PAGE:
OK, this looks like the first actual military incursion on to a disputed territory in the Souith or East China Sea, and it’s not by China or any of its main antagonists. In fact, and assuming it doesn’t get out of hand, the whole thing has a pleasingly Ruritanian feel:
The standoff continues between Malaysian authorities and an armed group of 100 Filipinos claiming to be members of the royal armed forces of the Sultanate of Sulu, authorities said.
The Sultanate of Sulu, based around Mindanao and other southern Filipino islands, used to exist but was incorporated into the Philippines, which claims parts of Malaysian Borneo on the ground that it’s ancestral Sululand, so to speak: the British originally took it off them and folded into the Malay possessions.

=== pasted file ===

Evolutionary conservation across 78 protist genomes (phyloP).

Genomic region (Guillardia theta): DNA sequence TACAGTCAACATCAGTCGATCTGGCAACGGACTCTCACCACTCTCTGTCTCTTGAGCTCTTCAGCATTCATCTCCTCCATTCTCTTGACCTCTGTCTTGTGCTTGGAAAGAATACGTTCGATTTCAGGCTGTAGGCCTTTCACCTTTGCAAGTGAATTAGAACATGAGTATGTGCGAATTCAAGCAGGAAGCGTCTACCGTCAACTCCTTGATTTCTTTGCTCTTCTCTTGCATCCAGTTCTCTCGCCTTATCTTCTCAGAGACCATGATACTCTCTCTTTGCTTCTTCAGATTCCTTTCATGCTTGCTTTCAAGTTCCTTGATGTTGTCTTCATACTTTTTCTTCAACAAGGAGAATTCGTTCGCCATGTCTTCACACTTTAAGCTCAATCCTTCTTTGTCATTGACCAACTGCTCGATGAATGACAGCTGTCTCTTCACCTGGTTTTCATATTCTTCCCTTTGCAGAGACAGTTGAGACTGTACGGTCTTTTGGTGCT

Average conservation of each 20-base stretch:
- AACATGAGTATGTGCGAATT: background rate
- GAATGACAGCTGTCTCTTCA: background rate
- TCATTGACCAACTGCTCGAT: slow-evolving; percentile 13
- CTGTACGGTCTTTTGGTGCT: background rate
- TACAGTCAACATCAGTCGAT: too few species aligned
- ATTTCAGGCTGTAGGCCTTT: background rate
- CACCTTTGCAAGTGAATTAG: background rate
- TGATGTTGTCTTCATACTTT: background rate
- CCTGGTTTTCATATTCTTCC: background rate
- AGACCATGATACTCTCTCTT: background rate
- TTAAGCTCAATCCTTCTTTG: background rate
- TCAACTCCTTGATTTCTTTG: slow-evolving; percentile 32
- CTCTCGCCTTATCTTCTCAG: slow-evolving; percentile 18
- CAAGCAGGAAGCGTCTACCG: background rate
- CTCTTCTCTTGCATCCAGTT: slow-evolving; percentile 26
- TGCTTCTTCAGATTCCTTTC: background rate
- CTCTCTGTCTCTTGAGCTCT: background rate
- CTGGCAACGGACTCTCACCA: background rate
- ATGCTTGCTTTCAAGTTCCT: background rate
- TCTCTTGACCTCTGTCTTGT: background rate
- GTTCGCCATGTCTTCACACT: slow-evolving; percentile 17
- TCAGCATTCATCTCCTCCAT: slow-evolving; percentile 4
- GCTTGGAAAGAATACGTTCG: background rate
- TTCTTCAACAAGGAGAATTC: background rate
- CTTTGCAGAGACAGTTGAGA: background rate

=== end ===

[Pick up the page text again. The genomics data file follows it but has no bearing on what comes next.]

Anyway, the ‘Sultan’s army’ showed up about a week ago in what seem to be seaborne technicals and ran up the flag in Sabah. I thought at first they might be one of the Islamist militias on Mindanao, but those guys wouldn’t be claiming anything on behalf of the Philippines. On the other hand, territorial claims in the region are often pursued by state proxies, whether fisherfolk, activists or Buddhist monks. This more or less fits into that pattern, though the resurrection of a dead pirate kingdom is a marvelous vehicle for revanchism. It’s as though the Argies suddenly showed up on the Falklands and claimed possession as the inheritors of Lost Atlantis.